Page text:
Knowing and cognitive processes are rooted in our biological structure. The mechanisms by which life evolved, from chemical beginnings to cognizing human beings, are central to understanding the psychological basis of learning. We are the product of an evolutionary process and it is the mechanisms inherent in this process that offer the most probable explanations to how we think and learn.

For cells to live, evolve and flourish, there must be an exchange of matter and energy with the environment around them. The flow of matter and energy through complex systems has been described by the Nobel Laureate, Ilya Prigogine, as a dissipative structure; an open system that maintains itself in a state far from equilibrium. Dissipative structures produce new forms of order, order that arises spontaneously in a complex system when it is far from equilibrium, at ‘the edge of the chaos’. When the flow of energy increases, the increased activity produces instability and a ‘bifurcation’ results. At this bifurcation point, reorganizing occurs; self-organizing that results in the emergence of a new structure for coherence and efficiency. Without dissipative structures, without exchange with the environment, entropy would result. Capra (2002, p. 14) explains the importance of this model:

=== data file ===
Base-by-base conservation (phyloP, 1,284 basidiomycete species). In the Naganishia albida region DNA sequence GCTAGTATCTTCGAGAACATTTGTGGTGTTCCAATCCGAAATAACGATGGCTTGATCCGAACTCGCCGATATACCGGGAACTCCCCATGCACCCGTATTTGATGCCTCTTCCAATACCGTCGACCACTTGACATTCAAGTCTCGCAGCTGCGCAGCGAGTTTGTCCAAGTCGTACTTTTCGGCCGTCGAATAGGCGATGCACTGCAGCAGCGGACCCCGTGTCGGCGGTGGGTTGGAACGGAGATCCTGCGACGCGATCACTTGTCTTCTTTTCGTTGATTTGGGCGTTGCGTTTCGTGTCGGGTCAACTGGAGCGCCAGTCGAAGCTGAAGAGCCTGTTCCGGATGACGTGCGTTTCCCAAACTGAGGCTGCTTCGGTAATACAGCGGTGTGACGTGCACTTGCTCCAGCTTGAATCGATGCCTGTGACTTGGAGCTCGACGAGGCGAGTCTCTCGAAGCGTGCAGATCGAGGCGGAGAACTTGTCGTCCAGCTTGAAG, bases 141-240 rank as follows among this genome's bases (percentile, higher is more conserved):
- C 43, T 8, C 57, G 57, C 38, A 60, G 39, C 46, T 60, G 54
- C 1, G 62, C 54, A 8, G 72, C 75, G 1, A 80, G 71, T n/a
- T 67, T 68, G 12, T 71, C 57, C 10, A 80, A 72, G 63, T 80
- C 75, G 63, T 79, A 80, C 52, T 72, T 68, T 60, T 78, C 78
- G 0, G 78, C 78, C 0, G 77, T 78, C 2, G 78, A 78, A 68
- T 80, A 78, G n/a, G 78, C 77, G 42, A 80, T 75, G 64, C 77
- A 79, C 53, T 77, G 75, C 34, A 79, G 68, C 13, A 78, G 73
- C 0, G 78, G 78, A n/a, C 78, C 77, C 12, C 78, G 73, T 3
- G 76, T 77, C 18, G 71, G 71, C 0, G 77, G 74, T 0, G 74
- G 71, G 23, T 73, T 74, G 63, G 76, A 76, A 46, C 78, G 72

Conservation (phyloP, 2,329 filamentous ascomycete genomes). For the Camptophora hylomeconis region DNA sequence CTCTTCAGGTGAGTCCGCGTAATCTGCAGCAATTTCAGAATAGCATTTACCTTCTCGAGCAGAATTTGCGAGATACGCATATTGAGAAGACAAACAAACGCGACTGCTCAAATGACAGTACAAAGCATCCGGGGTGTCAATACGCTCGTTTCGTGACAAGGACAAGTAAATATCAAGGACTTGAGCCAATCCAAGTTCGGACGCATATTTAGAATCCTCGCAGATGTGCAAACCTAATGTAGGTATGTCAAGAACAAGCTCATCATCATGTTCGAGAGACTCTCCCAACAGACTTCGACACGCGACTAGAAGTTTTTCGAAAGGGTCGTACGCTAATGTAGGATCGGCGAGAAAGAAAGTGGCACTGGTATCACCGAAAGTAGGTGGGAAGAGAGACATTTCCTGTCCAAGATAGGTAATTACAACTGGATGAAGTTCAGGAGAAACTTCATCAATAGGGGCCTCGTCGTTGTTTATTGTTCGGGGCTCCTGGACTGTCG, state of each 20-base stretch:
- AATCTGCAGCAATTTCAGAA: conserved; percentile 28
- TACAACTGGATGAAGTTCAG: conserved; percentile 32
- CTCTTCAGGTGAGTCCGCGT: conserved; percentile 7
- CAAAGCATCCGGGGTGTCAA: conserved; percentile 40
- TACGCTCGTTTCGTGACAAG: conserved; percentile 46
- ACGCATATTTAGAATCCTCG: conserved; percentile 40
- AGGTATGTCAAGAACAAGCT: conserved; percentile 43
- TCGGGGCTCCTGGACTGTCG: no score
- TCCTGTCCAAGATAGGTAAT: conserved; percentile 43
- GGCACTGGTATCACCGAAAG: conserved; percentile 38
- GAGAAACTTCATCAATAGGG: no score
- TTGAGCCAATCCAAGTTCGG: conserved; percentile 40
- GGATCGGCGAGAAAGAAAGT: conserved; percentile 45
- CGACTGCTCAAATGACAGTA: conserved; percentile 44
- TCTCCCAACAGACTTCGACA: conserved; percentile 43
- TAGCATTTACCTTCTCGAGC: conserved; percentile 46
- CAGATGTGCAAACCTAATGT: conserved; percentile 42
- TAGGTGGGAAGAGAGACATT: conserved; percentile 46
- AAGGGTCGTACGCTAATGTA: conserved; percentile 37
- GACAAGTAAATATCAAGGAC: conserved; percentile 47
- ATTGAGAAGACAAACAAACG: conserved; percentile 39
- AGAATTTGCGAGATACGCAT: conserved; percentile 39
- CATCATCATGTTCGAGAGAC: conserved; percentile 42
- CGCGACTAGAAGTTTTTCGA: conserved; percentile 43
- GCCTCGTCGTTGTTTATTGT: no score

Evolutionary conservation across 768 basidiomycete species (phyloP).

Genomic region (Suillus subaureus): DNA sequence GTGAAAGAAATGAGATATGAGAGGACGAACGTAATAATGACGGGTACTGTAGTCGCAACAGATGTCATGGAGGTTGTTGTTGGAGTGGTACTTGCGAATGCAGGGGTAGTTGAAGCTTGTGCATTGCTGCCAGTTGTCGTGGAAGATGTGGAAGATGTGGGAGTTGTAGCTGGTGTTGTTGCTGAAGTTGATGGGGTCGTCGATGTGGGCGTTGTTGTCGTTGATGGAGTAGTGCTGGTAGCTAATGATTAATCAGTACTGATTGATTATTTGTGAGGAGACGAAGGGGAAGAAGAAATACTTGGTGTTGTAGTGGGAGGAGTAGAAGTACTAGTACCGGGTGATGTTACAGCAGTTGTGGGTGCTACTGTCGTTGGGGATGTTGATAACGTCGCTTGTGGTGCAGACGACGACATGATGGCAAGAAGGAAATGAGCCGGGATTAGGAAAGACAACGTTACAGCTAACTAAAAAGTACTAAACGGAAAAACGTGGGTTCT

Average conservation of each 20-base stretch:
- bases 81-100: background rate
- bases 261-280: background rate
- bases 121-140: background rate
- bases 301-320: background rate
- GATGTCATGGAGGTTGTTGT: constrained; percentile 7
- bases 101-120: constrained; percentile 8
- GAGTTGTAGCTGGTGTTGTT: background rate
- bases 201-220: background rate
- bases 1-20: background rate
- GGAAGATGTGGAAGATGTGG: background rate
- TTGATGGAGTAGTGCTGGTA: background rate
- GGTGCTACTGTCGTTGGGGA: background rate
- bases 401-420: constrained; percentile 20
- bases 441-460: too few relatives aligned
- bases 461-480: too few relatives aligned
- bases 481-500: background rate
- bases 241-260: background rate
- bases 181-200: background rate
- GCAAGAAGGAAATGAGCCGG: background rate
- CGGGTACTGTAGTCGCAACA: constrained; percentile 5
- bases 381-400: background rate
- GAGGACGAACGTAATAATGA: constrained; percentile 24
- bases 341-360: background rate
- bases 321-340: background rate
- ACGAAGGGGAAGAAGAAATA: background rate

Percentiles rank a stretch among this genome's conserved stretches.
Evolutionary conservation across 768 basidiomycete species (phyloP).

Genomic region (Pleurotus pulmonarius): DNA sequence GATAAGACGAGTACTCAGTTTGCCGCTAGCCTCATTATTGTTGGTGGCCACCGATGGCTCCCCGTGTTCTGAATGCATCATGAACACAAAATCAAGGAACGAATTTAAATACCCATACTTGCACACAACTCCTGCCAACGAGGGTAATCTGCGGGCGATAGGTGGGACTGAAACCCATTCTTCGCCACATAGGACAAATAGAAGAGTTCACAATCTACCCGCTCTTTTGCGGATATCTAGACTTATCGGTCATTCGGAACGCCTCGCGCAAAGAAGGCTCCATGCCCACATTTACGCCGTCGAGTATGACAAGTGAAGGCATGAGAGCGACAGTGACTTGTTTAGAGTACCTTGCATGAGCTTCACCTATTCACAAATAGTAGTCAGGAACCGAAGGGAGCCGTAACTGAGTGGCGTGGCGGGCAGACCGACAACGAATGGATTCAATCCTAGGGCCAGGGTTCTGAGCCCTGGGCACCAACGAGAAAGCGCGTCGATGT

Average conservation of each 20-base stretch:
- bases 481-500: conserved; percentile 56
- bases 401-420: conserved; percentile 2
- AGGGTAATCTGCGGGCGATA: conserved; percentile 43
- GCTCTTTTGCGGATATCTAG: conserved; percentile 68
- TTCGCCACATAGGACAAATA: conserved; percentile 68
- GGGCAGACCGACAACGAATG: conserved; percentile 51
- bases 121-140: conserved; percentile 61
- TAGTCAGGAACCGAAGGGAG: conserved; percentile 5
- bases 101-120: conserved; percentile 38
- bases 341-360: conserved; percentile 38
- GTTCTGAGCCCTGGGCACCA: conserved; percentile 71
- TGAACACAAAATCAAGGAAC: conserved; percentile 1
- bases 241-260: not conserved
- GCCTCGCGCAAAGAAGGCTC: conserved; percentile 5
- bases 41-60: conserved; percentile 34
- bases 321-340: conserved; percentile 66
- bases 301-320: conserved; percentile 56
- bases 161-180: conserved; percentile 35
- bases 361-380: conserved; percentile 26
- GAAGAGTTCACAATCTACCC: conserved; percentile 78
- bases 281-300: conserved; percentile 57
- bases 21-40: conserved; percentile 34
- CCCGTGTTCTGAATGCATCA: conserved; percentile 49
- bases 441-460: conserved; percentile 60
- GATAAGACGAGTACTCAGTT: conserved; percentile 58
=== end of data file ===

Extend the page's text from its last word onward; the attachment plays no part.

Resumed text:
This spontaneous emergence of order at critical points of instability is one of the most important concepts of the new understanding of life. It is technically known as self-organization and is often referred to simply as “emergence.” It has been recognized as the dynamic origin of development, learning, and evolution. In other words, creativity—the generation of new forms—is a key property of all living systems. And since emergence is an integral part of dynamics of open systems, we reach the important conclusion that open systems develop and evolve. Life constantly reaches out into novelty.